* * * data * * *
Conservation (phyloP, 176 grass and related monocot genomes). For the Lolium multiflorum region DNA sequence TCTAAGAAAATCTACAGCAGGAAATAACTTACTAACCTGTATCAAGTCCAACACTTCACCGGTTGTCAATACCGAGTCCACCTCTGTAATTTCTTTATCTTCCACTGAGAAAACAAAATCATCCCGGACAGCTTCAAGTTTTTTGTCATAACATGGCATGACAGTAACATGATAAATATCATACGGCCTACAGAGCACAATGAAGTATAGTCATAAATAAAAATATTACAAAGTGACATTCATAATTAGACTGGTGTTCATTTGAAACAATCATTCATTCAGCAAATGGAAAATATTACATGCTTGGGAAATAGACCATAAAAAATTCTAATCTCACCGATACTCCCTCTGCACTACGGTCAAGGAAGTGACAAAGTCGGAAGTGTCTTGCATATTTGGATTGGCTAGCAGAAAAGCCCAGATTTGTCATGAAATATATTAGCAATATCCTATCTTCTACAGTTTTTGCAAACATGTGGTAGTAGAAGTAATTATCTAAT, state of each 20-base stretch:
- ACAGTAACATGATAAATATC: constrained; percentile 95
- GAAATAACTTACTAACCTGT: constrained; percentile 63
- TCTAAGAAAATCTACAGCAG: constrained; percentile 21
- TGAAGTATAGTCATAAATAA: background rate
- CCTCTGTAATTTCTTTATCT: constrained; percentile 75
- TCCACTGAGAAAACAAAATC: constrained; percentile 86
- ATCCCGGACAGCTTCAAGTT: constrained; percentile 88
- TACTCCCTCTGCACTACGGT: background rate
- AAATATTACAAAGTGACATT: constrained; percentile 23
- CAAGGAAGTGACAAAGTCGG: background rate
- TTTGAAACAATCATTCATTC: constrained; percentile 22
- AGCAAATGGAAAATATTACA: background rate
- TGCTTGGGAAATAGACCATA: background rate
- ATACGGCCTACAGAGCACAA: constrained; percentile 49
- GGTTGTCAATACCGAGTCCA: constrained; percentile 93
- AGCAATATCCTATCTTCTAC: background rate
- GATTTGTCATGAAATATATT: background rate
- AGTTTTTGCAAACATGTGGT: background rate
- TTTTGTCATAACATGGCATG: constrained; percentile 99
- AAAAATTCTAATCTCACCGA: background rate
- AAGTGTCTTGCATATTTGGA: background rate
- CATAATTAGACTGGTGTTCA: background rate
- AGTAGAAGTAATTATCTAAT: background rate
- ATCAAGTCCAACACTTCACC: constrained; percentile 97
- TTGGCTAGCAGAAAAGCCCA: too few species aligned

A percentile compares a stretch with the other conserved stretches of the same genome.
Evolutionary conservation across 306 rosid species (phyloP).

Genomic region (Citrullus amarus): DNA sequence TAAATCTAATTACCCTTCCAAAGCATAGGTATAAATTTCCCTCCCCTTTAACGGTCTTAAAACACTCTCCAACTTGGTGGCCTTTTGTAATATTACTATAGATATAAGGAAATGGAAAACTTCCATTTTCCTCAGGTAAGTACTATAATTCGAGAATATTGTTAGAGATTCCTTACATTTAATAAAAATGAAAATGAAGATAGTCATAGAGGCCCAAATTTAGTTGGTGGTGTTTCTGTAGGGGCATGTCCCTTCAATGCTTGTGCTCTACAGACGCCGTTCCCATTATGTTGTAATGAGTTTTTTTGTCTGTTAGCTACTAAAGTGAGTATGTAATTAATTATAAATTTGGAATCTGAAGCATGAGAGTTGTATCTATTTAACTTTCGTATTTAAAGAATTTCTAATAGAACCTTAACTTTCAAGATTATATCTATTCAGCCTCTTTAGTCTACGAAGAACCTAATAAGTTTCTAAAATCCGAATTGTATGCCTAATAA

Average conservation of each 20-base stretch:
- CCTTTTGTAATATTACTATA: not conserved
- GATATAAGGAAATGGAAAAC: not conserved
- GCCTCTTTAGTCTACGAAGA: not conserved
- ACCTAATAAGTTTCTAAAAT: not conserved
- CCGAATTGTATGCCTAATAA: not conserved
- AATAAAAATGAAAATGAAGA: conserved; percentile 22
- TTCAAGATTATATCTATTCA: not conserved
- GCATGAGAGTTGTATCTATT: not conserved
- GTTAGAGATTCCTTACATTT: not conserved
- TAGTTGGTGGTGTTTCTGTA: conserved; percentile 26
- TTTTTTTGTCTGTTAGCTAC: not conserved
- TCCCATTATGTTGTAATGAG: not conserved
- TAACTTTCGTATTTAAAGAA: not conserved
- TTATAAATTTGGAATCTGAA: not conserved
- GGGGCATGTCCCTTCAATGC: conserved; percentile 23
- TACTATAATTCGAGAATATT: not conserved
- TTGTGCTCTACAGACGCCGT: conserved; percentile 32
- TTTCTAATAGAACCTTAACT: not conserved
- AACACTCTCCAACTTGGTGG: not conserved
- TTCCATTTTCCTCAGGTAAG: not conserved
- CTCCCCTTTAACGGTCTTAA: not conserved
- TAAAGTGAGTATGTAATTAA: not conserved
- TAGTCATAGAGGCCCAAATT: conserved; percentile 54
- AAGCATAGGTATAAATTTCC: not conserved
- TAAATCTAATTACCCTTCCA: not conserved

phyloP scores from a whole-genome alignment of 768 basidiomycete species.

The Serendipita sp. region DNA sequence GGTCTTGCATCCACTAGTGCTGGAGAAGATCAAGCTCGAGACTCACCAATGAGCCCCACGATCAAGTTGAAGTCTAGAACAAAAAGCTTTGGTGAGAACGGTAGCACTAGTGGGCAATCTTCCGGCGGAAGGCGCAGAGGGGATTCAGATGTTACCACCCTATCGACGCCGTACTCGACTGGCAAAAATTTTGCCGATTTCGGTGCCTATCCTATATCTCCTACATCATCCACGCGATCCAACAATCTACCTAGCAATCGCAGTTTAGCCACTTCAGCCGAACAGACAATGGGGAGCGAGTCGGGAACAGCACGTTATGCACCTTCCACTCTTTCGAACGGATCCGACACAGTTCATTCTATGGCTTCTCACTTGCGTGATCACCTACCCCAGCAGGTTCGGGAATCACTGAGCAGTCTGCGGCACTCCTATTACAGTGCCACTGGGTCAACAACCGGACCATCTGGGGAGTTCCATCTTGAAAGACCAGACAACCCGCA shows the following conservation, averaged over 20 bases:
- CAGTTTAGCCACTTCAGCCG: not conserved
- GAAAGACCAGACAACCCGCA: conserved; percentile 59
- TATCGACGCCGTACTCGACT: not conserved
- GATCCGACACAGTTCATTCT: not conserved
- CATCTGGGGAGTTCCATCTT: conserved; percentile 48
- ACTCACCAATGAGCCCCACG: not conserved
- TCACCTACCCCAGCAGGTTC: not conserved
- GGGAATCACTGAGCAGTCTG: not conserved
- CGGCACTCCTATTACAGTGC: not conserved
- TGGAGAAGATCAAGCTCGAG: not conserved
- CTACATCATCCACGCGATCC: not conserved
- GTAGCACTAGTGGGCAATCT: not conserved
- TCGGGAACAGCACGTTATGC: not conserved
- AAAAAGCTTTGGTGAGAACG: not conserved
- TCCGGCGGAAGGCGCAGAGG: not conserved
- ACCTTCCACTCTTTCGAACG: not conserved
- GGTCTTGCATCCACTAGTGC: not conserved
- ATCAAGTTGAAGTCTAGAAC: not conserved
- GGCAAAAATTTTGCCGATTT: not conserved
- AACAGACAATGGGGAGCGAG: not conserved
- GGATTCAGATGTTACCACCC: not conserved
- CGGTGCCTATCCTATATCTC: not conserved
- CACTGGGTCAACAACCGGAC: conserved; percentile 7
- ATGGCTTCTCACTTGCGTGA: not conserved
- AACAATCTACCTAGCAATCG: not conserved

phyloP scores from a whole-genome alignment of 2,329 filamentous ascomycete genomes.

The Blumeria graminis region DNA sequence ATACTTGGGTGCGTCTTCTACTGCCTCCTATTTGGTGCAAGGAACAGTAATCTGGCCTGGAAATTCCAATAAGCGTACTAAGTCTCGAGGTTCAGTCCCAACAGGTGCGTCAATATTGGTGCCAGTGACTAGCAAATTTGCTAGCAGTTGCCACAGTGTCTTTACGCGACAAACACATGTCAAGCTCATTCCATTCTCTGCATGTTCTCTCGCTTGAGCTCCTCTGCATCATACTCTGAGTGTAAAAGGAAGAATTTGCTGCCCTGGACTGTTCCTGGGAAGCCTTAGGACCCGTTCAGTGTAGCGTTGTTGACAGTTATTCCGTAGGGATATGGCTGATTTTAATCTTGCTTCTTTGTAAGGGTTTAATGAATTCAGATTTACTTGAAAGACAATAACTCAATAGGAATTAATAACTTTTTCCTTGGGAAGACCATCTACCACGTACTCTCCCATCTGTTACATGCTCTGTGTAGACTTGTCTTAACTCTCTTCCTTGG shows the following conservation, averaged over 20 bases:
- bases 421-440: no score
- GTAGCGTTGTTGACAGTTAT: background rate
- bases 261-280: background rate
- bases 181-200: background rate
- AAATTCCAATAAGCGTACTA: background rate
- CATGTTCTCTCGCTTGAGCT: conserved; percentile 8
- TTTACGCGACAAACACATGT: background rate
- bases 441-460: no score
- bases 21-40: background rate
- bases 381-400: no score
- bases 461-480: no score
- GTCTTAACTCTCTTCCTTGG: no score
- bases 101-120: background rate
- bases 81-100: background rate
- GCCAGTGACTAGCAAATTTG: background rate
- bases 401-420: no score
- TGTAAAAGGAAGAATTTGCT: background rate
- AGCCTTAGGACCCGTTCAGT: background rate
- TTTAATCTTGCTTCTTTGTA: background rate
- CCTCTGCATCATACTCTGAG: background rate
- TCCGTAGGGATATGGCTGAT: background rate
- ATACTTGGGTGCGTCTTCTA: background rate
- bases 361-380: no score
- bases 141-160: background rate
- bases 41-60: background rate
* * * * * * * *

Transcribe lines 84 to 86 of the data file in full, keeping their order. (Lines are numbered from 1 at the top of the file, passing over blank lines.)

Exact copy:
The Blumeria graminis region DNA sequence ATACTTGGGTGCGTCTTCTACTGCCTCCTATTTGGTGCAAGGAACAGTAATCTGGCCTGGAAATTCCAATAAGCGTACTAAGTCTCGAGGTTCAGTCCCAACAGGTGCGTCAATATTGGTGCCAGTGACTAGCAAATTTGCTAGCAGTTGCCACAGTGTCTTTACGCGACAAACACATGTCAAGCTCATTCCATTCTCTGCATGTTCTCTCGCTTGAGCTCCTCTGCATCATACTCTGAGTGTAAAAGGAAGAATTTGCTGCCCTGGACTGTTCCTGGGAAGCCTTAGGACCCGTTCAGTGTAGCGTTGTTGACAGTTATTCCGTAGGGATATGGCTGATTTTAATCTTGCTTCTTTGTAAGGGTTTAATGAATTCAGATTTACTTGAAAGACAATAACTCAATAGGAATTAATAACTTTTTCCTTGGGAAGACCATCTACCACGTACTCTCCCATCTGTTACATGCTCTGTGTAGACTTGTCTTAACTCTCTTCCTTGG shows the following conservation, averaged over 20 bases:
- bases 421-440: no score
- GTAGCGTTGTTGACAGTTAT: background rate